Andy Hall calls on Thai pineapple companies to respect worker payment law -

Andy Hall calls on Thai pineapple companies to respect worker payment law

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Andy Hall calls on Thai pineapple companies to respect worker payment law

With the verdict on Andy Hall's first defamation case due in just under a month, the British activist has alleged many Thai pineapple companies are not paying their workers amid factory shutdowns. pineapples shutterstock 123456 sq

"During the past few days myself and my colleagues have received numerous calls and complaints from migrant workers across Thailand's pineapple industry that they are not being paid anything and that factory closures will extend perhaps well into November now," Hall said in an email to industry representatives.

He said migrant workers needed contracts of employment of at least two years to get work permits under Thai law, and therefore it was confusing some companies had described their workers as 'seasonal'.

The lawyer also told the law stated that during periods of no work, companies were required to pay at least 75% of salaries.

"Every year, there will usually be a period when pineapple processing factories will close down as there is no harvest. At this time, processing factories cease operations completely," Hall said in the email.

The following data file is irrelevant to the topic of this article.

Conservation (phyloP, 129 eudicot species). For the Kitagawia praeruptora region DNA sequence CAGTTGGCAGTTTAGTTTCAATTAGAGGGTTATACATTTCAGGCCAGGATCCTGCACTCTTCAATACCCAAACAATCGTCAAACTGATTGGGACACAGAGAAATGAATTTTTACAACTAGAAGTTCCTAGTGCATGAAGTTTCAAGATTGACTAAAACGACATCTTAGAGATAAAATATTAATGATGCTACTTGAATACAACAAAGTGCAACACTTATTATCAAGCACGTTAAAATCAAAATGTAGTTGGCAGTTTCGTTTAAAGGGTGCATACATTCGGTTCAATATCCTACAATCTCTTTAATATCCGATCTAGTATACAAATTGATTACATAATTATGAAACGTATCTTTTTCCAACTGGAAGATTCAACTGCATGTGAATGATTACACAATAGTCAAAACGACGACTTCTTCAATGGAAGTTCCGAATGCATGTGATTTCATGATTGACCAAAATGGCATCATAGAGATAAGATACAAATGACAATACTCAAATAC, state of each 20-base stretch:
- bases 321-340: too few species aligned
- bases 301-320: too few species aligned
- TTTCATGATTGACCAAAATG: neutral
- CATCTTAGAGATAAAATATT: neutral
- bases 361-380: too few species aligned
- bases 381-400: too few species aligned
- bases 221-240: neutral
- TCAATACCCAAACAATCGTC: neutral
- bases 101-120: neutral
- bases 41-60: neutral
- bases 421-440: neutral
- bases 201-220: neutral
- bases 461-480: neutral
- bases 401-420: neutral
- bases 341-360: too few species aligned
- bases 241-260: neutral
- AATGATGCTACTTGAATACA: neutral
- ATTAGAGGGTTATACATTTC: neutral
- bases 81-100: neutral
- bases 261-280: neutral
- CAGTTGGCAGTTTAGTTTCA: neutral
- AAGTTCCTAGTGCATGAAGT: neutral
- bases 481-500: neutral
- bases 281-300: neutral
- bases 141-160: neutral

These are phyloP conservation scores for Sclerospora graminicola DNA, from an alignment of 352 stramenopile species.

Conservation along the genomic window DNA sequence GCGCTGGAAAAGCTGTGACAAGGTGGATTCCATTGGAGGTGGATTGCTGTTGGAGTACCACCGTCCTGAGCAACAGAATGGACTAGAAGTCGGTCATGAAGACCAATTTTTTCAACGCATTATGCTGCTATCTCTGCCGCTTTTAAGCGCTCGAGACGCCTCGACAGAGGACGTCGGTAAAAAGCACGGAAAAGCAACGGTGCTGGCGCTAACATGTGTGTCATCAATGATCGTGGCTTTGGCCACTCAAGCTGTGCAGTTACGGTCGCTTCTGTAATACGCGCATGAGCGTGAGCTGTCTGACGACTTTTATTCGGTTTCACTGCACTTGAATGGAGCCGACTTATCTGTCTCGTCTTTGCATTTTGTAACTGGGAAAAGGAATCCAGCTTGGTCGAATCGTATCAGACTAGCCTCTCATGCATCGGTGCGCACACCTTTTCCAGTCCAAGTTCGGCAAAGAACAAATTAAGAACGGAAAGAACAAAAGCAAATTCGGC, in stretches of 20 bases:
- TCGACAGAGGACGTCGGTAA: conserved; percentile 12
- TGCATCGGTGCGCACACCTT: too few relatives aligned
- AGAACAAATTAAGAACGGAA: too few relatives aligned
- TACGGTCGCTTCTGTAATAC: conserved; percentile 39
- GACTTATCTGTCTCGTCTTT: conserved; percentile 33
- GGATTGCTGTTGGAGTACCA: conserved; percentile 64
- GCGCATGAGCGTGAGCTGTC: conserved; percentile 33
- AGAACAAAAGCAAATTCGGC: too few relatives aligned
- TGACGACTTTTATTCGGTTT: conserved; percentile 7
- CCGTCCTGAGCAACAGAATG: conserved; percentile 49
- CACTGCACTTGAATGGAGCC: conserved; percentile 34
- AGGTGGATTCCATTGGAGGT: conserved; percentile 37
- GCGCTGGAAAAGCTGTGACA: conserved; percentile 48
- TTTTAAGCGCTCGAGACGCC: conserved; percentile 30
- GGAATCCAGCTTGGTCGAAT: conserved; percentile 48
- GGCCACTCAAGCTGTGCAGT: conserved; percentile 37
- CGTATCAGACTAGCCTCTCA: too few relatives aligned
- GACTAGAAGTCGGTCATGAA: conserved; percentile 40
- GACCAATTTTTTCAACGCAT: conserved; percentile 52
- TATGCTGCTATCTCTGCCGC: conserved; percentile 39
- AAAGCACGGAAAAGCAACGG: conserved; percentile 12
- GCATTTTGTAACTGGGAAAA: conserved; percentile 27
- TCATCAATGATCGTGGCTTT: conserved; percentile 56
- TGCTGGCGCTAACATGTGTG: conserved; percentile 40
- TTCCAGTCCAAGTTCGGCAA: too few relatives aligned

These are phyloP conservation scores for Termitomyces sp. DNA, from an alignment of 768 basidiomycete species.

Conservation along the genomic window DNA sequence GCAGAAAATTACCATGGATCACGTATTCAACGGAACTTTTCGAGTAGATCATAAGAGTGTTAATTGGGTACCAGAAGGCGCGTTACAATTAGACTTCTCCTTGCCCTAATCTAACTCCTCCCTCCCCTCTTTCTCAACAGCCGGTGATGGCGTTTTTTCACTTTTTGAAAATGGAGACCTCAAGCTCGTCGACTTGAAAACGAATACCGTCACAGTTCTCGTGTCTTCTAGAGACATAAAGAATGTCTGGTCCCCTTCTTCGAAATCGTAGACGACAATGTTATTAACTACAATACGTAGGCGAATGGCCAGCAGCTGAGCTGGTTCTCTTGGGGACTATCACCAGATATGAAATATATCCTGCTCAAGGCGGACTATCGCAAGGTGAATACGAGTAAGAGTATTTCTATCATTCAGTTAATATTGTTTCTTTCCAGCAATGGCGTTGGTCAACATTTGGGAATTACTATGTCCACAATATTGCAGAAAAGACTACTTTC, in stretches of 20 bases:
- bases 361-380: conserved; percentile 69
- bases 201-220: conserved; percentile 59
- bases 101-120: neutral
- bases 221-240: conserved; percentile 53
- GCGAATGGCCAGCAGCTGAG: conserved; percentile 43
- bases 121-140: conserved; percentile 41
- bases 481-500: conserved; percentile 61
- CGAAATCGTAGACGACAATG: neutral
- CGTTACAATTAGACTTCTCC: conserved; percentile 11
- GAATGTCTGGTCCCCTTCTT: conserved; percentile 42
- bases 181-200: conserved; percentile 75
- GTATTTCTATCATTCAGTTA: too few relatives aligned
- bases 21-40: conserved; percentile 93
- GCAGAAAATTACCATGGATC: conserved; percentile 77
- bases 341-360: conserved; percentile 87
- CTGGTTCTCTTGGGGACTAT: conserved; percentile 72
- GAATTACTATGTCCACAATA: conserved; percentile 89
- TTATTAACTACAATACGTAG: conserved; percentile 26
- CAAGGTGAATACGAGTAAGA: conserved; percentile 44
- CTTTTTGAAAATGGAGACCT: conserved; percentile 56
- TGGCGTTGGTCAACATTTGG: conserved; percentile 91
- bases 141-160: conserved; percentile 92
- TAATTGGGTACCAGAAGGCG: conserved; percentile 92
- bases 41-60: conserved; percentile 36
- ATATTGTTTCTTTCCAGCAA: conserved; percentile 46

"This is in sharp contrast to the period immediately before closure when pineapple is at a peak and workers can often work reportedly up to 15 hour days or more. Pineapple factories are generally very hot and demanding places to work.

"Should companies seek to employ workers and then terminate them during a period of no pineapples or produce, either through direct employment or contracting, compensation for employment termination would need to be paid during termination and a worker then hired again fresh," he said, adding that termination compensation was rarely paid in the sector.

He said the situation was very difficult for affected workers, as it was challenging to change employers legally to find other work during slow periods.

The Briton called on the Thai Food Processors Association (TFPA) and the Ministry of Labour to urgently discuss this issue and assess the impact that lack of pay has on tens of thousands of workers during slowdown periods.

Hall did not wish to publicly disclose which companies had been implicated in the claims, however he mentioned some processors were demonstrating more responsible practices.

"I would like to draw attention to SAICO/TIPCO and their Pranburi plant in particular, that continues during factory closure to pay their workers either a full amount during periods of cleaning or merit making activities like temple construction or cleaning," he said.

Readers can visit our Andy Hall tag page for background and ongoing updates on the activist and the Thai pineapple industry.


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